The feedback on the night was really flattering and I even spied some young men fleeing the scene with more than their share of zines and silver shiny mushrooms, magic glinting in their mischievous eyes. A zine with catcus mushroom smudges lay atop the tinned stash, Director Ron Mann tells me about his research on comics (Comic Book Confidential) and how much he loves our zine is and at the end of the night there are no zines left in the FREE ZINES box and not a single one is left behind abandoned. Very satisfying for what was meant to be a throw together zine.

Additionally we found the cheapest photocopying place thus far in the heart of china town (Thanks Karina for this one!). Listen up fellow zine makers:
"Design and Print"
413-415 Sussex Street, Haymarket 2000
We photocopied something like 210 pages for 15 bucks. The crazy lady running the extremely busy shop said we could have 400 pages for 20 bucks... but we opted to pay 5 bucks less and not have to take care of that many pages. We were in and out in no time chuffed! Our new favourite hangout is Design and Print Chinatown, what an experience!

Ever want one of our zines just contact: (that's me). All our zines are a labour of love and therefore free to all.

Monday, August 24, 2009

Before Tomorrow: Why must we die?

Before Tomorrow is a unique cinematic experience. I felt incredibly blessed I was able to watch it- and it was only by random chance that I decided to go. Once the film begun I realized that I was meant to witness this beautiful and tragic tale. The film’s main narrative surrounds a boy and his grandmother dispossessed from their Inuit tribe whose fate they alone escaped. To survive they narrate and create stories. The grandmother leads with great burden in her heart but with complete love speaking of a greater place and they wander two lone seekers towards an unreachable horizon. What would it be like to be the last two people on earth?

The harsh and untamable force of the Arctic environment, the experience of almost complete loss and grief and the physical turmoil of desperate search for life presents a very different and pathos reality over idealized utopia of grandmother’s story. There is an underlying sensation of endlessness which brings out a vicarious fear for audiences, as they imagine the horror of being ‘left behind’. However, the film is an uplifting one, with a beautiful message and a powerful image of the Inuit as joyful, loving humans who depend upon the powerful ties within their tribe and laugh heartily at the very newly discovered oddities of western culture blissfully unaware of it’s threat. The film presents this full circle- the spirits of those passed are called upon for guidance throughout with a beginning and closure of complete joy as given by the gift of family.

Presently lusciously, the cinematography generously documents with great detail and affection both the breathtaking and encapsulating landscape of the Tundra and the genuine presence and poignancy of its inhabitants. Not unlike a dream or meditation, the filmic rhythm slowly laps onwards, each moment savoured and given time to settle and each small piece of the journey moving us towards an enlightened state. The all female Arnait Video collective of North Canada have community, cultural preservation and storytelling down to a beautiful art form. Find and See Before Tomorrow.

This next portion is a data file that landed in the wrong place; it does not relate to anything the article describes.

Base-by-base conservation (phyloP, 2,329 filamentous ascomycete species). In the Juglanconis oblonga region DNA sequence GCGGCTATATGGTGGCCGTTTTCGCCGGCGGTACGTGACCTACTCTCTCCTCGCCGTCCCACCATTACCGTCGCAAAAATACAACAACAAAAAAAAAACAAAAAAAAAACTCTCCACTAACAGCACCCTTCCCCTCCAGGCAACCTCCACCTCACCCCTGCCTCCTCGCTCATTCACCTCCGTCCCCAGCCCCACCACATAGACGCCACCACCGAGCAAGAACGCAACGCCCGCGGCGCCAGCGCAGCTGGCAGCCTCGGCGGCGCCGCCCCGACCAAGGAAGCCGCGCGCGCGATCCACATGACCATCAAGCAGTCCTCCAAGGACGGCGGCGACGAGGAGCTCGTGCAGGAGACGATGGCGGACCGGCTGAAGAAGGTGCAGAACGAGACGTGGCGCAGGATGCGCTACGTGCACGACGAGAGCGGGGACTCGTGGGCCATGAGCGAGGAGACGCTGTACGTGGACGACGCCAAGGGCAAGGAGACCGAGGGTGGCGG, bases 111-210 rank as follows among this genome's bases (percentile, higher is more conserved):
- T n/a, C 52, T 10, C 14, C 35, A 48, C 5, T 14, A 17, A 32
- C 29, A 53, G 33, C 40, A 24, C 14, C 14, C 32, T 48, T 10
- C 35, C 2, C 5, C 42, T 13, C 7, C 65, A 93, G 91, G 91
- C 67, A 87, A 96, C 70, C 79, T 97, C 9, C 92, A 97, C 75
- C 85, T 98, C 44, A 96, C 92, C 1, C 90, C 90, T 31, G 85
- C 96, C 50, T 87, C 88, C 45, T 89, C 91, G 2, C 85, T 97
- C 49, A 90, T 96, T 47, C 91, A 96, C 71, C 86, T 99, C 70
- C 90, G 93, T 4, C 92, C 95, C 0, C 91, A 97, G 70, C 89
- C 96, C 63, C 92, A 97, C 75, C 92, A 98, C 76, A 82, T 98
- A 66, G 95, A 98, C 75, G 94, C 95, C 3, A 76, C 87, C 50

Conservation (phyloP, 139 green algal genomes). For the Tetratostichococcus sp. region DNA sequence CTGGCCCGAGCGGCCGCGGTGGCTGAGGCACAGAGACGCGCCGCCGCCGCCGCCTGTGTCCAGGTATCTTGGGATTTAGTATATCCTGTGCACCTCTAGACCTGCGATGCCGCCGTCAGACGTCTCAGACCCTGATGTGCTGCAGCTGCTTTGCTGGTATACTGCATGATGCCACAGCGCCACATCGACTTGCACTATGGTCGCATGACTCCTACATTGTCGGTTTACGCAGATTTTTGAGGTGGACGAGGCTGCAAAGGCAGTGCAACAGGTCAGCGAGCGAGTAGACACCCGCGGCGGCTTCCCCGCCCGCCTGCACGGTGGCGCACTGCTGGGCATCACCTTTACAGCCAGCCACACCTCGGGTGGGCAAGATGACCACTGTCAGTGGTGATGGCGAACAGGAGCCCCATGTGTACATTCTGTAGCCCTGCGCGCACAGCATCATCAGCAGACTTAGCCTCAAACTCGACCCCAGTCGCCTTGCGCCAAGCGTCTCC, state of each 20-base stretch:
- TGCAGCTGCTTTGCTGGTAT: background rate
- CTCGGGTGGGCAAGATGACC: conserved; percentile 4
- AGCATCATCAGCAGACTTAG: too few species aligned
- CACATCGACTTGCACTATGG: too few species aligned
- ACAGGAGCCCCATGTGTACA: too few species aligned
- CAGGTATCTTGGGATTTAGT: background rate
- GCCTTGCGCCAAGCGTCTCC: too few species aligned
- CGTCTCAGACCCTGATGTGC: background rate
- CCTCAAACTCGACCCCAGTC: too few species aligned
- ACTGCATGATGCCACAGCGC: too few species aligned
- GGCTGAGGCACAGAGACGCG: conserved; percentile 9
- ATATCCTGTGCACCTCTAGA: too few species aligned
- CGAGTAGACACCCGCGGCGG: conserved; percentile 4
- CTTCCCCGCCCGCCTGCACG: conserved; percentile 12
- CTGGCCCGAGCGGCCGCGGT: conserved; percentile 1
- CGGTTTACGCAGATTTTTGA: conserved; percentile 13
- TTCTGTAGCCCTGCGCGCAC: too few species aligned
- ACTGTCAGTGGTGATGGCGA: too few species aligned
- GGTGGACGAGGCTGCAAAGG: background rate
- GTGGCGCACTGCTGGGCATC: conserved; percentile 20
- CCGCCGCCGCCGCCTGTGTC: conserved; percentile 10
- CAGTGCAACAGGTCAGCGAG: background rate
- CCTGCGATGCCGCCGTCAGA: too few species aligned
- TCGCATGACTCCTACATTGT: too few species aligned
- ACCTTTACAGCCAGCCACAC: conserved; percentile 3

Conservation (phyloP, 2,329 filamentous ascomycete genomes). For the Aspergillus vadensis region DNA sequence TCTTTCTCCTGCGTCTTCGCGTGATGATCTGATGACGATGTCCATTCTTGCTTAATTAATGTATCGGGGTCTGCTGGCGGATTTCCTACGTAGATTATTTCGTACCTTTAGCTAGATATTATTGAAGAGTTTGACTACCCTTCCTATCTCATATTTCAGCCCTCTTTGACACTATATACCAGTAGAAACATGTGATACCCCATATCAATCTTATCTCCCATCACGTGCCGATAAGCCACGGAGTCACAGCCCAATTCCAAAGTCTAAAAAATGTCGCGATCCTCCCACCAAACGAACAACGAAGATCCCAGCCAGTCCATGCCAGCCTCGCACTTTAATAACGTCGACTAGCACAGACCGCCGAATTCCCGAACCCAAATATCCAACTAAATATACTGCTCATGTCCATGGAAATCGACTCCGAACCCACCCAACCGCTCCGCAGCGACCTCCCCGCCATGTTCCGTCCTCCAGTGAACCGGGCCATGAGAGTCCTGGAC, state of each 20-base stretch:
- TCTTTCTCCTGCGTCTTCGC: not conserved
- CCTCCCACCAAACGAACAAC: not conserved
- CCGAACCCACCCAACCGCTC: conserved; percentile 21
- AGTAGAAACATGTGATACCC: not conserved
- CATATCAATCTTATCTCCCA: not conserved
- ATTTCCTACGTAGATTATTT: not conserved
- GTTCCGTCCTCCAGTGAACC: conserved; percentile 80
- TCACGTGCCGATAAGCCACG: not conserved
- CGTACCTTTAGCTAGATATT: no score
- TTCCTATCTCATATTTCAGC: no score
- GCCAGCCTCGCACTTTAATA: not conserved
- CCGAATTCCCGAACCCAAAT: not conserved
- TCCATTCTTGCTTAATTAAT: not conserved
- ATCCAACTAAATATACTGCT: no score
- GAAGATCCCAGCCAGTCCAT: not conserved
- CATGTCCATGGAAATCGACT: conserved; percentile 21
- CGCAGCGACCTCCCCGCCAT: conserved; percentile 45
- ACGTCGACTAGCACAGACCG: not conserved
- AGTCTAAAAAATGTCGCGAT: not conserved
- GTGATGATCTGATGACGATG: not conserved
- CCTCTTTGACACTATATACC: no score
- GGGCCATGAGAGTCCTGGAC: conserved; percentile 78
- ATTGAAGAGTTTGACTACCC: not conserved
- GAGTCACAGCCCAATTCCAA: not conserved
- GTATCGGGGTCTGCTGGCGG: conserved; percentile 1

Sunday, August 23, 2009

The Spores Have Been Released!

Know Your Mushrooms, gem of Possible World's Canadian Film Festival premiered in Australia last Saturday night alongside a psychedelic carnivale of kaleidoscopic colour, dancing glowing bodies, circus tricks and pure devotion to the fungi. All hailed the man (Ron Mann) who brought us this combination of tripped out adventures, scientific teachings, fungi worship, pop culture pastiche and eye opening knowledge about the magic, joy and healing functions of the mushroom. The message: we can save the universe with the help of this prehistoric fungi, we just need to know it, love it, embrace it- Fungi phobia ends here.

Ron Mann accompanied the Punk Monk faeries and curious Sydney siders, travellers and mushroom gypsies in what he described as the most amazing celebration of his 2008 documentary to date. Who are all these amazing fire twirlers, hula hoopers, musicians, street artists, projection bombers, liquid light alchemists and chocolate cactus wizards? They’re our friends and friends of friends and friends of friends of friends who have been drawn out of the cracks of Sydney’s underground to do something interesting with their Saturday night and contribute to what makes Sydney such a wonderful place for collaboration and celebration.

The Inner West’s current coolest venue The Red Rattler (Marrickville) played the perfect host for the bubbling activities of the night; an alley way warehouse rescued by five queer women with a mission; to lower venue prices and provide a platform for artist run events and experiments. Anything can go down at a Red Rattler event so check them out:

A copy of the Know Your Mushrooms zine featuring an ominous penis mushroom cover and a short film capturing some of the psychadelia mushroom vibe are coming to Lilith’s blogspot soon.

Stay tuned for a totally different experience as I embark on my next Possible World’s festival adventure: Darryl’s Hard Liquor and Porn Festival at Bobbi’s Pole Studio.

Possible World’s Canadian Film Festival is still running until Wednesday so check it out:

(All photos by Susie Stavert: except this last one by Punk Monk Andy Finn- see more at